Our goal is to not make blanket assumptions about your individual situation, to meet your emotional needs, and to create an opportunity for you to personally grow and develop. It all starts with an appointment at one of our Austin offices, where our counselors can better get to know your concerns and how to better address them.

Phase 1: History Taking

Before beginning EMDR, your trauma therapist will get to know more about your experiences and symptoms. This step is for you to share about events in your past that may be affecting your current mindset.

Phase 2: Preparation

This stage is about ensuring your readiness for EMDR. Even though EMDR therapy for trauma is completely safe, it can be problematic for individuals who commonly experience dissociation. As a safeguard, your trauma therapist will work with you to create your own “calm place” to concentrate on if you feel distressed.

Phase 3: Assessment

It’s now time to choose a target to be reprocessed during your next few sessions. In doing so, you’ll need to identify a vivid image related to the memory, a negative cognition about yourself associated with it, and emotions and bodily sensations that accompany both. Your therapist will then have you challenge that negative cognition with a cognitive one. They will have you rate how true your positive cognition feels and how much distress the target memory causes you on a scale from 1-10.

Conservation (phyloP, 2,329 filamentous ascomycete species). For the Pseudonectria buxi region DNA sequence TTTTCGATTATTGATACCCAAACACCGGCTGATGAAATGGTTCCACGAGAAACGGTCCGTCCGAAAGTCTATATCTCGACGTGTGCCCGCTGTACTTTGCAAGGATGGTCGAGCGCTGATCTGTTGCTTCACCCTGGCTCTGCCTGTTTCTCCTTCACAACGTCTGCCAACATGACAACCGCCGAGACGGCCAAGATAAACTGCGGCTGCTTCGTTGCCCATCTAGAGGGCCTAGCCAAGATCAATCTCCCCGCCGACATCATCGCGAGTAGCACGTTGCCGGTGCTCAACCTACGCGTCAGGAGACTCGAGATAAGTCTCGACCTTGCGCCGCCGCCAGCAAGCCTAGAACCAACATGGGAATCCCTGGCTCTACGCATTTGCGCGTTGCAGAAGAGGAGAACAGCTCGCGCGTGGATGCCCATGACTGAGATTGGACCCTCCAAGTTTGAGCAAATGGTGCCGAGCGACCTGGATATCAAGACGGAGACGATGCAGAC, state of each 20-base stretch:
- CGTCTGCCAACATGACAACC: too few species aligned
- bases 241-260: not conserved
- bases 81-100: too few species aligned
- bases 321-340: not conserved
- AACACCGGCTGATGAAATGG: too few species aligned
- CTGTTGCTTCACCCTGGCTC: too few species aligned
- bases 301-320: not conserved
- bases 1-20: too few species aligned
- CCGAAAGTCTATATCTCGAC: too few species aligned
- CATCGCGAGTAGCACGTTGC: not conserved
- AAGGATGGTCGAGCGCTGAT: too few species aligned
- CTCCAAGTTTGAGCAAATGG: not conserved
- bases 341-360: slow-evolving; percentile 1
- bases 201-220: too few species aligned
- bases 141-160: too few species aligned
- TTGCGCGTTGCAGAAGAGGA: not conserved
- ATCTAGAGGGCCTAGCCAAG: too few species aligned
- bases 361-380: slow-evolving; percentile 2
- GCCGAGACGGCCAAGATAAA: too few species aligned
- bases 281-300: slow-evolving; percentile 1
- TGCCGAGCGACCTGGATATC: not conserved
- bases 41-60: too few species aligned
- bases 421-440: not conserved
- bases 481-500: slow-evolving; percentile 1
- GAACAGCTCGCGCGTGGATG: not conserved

Phase 4: Desensitization

This is where Eye Movement Desensitization and Reprocessing comes into play. When you feel ready, your therapist will guide you to process your negative feelings and memories using bilateral eye movements to facilitate the brain’s healing process. This will help to ground you and take more directed focus on the thoughts, feelings, and images associated with your target. Every minute or so, your therapist will check in on what you’ve noticed and ask you to rate how much discomfort you’re now feeling. When you no longer report distress related to your targeted memory, you move onto the next step.

Phase 5: Installation

Next, your attention will be brought back to the positive cognition you identified earlier. Your trauma/PTSD therapist will recheck how true this belief now feels. The goal is to get this belief to feel like it’s 100 percent true.

Phase 6: Body Scan

You will now be asked to check your body for any areas of tension in your body caused by the target memory. Are your teeth clenched? Is your chest tight? Any uncomfortable physical sensations will be reprocessed using the same procedure as before until you can think of the target memory without feeling any tension.

Phase 7: Closure

At the end of every session, your trauma counselor will make sure that you are leaving feeling more relaxed than when you arrived. If you are feeling agitated, they will lead you through self-calming techniques until you regain your sense of control.

Phase 8: Reevaluation

At the beginning of each subsequent session, your therapist will ask you questions to ensure your positive beliefs have been maintained. This will also help them to identify any new problem areas that may need to be targeted.

EMDR therapy for trauma is considered a success once you are able to bring up memories of trauma without feeling the distress that brought you to therapy. Your trauma therapist will also provide you with the techniques and skills you need going forward to deal with upsetting feelings.